While Delaware may be just barely south, it’s where we first encounter a little bit of southern hospitality. As if by magic, most people tend to be a little friendlier, they may remember you the 2nd time you go into their store, they’re not glued to their phone, suddenly your new name at many restaurants is “hon” & “what is it y’all like to try today?”.
Delaware “City” (1,600 people), was especially memorable our first time in 2010. We were completely wiped out & sleep deprived upon arrival after our long, challenging 170 mile overnight sail from NYC to Delaware City, so a bit of southern hospitality at the marina & throughout town was never forgotten.
Delaware City is also where we can begin to relax a bit, after the always busy departure from Connecticut, our nerve-racking (but fascinating) trip thru NYC, challenging offshore conditions off New Jersey & then often boisterous trip up the Delaware River. Now with our faster powercat, we can make Cape May, NJ during daylight, before heading up the Delaware River the next day, avoiding an overnight voyage. Leaving Delaware City, we transit the C&D Canal, which brings us into the upper Chesapeake where we can proceed at any pace with literally a hundred possible places to explore, making more casual 5 – 50 miles days.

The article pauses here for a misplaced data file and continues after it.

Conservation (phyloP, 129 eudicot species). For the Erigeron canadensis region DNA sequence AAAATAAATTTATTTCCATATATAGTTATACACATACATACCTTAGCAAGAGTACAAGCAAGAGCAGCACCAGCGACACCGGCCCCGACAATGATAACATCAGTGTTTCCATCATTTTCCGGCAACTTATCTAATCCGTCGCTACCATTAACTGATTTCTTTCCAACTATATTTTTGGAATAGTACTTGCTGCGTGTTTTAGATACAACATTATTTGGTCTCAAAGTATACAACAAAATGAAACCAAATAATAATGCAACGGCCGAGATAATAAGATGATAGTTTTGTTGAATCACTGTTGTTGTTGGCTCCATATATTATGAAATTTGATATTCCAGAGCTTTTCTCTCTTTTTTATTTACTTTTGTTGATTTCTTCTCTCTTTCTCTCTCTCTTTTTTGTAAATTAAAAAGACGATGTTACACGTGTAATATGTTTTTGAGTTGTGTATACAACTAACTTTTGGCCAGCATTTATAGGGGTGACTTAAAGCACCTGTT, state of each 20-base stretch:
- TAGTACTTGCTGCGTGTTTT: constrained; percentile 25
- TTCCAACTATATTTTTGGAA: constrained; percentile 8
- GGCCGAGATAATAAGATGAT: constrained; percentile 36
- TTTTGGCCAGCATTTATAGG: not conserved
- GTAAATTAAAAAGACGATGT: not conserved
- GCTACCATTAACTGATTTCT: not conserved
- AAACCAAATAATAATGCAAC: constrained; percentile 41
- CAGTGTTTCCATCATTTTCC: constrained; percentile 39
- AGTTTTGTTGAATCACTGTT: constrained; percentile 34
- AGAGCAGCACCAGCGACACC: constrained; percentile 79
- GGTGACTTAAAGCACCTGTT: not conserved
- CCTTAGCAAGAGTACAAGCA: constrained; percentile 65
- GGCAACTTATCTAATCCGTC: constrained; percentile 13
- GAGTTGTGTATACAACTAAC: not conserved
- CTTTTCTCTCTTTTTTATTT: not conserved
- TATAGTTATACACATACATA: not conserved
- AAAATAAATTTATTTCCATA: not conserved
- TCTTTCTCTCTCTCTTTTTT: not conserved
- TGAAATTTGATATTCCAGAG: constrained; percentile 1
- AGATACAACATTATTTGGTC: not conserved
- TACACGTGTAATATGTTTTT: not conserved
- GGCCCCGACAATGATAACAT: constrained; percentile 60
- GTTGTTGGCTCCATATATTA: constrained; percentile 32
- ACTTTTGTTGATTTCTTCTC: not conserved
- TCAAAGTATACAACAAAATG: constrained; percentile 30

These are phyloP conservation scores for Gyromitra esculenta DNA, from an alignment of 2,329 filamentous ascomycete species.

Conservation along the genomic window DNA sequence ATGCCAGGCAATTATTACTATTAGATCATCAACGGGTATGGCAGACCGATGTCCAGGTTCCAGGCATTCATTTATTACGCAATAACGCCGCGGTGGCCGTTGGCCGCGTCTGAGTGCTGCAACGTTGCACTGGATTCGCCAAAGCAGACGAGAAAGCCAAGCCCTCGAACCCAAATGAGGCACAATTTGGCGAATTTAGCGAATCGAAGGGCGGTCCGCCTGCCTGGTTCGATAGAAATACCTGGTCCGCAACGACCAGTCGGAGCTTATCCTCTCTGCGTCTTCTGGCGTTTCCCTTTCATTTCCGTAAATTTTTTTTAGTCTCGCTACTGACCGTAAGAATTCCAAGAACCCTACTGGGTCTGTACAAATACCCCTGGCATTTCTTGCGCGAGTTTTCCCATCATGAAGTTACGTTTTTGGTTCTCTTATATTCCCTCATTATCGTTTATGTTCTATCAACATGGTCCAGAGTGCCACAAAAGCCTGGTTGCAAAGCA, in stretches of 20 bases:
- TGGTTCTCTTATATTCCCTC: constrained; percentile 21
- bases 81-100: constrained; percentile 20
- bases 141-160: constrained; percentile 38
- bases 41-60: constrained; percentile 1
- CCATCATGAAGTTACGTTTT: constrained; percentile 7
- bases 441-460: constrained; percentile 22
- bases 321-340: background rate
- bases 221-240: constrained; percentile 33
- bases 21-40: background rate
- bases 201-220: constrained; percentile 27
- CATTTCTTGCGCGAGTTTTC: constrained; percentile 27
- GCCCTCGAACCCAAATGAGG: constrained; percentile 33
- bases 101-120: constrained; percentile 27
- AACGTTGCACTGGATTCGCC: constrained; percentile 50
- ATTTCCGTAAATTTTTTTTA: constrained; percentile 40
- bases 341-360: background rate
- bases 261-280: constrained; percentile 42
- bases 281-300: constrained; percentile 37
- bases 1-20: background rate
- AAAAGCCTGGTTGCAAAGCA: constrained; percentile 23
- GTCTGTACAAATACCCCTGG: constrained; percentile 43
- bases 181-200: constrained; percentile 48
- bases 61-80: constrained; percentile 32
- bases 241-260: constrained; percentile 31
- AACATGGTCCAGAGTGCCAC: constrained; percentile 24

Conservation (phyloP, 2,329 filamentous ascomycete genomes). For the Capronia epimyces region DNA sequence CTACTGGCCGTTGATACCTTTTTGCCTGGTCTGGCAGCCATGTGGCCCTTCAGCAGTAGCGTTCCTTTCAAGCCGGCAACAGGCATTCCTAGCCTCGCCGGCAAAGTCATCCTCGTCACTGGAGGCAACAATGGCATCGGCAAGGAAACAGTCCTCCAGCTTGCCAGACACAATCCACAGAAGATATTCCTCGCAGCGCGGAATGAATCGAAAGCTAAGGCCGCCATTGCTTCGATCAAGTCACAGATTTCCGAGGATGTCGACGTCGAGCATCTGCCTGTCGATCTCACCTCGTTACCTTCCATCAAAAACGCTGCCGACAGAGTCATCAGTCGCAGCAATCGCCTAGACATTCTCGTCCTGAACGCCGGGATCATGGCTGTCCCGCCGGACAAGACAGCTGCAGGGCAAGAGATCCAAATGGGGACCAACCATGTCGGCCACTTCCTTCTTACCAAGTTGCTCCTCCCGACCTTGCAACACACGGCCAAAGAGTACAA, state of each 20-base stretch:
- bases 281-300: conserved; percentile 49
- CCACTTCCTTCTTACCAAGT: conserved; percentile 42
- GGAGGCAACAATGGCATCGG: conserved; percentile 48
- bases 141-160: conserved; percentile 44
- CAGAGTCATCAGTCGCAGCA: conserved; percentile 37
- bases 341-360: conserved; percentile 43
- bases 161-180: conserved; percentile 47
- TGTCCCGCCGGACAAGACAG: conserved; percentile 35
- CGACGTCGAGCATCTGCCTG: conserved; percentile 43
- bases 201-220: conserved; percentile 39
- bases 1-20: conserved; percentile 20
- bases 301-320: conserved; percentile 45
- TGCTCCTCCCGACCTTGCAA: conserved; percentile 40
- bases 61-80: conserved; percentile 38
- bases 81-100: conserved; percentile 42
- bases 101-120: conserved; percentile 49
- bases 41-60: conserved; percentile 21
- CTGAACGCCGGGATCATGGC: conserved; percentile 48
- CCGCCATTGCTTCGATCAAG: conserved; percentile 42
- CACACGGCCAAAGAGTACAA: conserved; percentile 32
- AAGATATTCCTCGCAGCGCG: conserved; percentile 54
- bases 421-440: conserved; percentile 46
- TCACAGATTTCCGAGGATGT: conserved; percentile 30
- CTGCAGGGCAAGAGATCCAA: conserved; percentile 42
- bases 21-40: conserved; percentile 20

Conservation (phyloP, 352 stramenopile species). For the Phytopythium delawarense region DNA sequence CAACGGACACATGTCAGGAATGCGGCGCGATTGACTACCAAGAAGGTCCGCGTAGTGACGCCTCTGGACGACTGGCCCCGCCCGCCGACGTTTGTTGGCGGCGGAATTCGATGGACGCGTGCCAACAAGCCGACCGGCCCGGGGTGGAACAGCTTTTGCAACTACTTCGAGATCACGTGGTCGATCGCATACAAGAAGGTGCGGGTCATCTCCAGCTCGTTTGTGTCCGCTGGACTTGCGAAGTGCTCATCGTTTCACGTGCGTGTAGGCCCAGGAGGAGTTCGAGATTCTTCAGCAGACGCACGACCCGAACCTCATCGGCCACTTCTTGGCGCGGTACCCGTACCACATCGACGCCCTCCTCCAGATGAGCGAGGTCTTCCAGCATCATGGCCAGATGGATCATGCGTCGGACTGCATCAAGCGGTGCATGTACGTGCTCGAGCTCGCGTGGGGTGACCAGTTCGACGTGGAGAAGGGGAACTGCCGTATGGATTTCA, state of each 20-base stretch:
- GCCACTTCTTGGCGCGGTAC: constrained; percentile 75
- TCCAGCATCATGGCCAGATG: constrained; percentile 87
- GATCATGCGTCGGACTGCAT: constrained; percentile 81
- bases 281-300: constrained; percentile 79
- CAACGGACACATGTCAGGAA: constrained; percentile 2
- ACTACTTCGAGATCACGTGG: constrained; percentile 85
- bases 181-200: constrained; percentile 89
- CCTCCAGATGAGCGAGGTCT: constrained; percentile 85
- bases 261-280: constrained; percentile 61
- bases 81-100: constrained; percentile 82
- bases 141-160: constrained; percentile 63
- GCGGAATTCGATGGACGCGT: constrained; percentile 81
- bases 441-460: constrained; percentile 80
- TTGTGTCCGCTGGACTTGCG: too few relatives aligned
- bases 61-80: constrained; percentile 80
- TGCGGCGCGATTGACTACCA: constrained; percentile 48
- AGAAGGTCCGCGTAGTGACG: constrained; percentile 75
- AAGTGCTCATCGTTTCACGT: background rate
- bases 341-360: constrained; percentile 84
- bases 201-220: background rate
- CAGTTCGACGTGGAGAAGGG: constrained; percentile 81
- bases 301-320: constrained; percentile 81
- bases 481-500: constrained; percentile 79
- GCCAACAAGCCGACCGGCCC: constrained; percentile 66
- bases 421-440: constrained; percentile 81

While we enjoy most of the larger towns & cities we stop at, it’s the smaller towns which truly make our trips enjoyable. All along the way in towns such as Belhaven, Oriental, & Beaufort in North Carolina, for example, you really get a taste of very small town America. Perhaps the restaurant owner sits down with you to chat a bit (well – before COVID), or a clerk will want to (really) know what brings you to their town. It’s common for people to wave driving by or offer to pick you up if carrying bags of groceries. I recall our first year cruising walking back to our marina at dusk when a passing car screeched to a stop, then backed up towards us – we must have had an alarmed look on our faces as they laughed & said, “no … no … we just wanted to offer you a ride … we used to be boaters too & know how heavy those bags get walking back”. In another example, a marina owner threw us the keys to his brand-new $50,000 truck – we hadn’t even asked.
The sad aspect of some of these little towns is how they are aging out. In too many cases, the young people don’t stay, industry slowly moves out & Main Street begin to shutter as the Walmarts & chains open up outside of town. Progress, they say, but very sad nevertheless.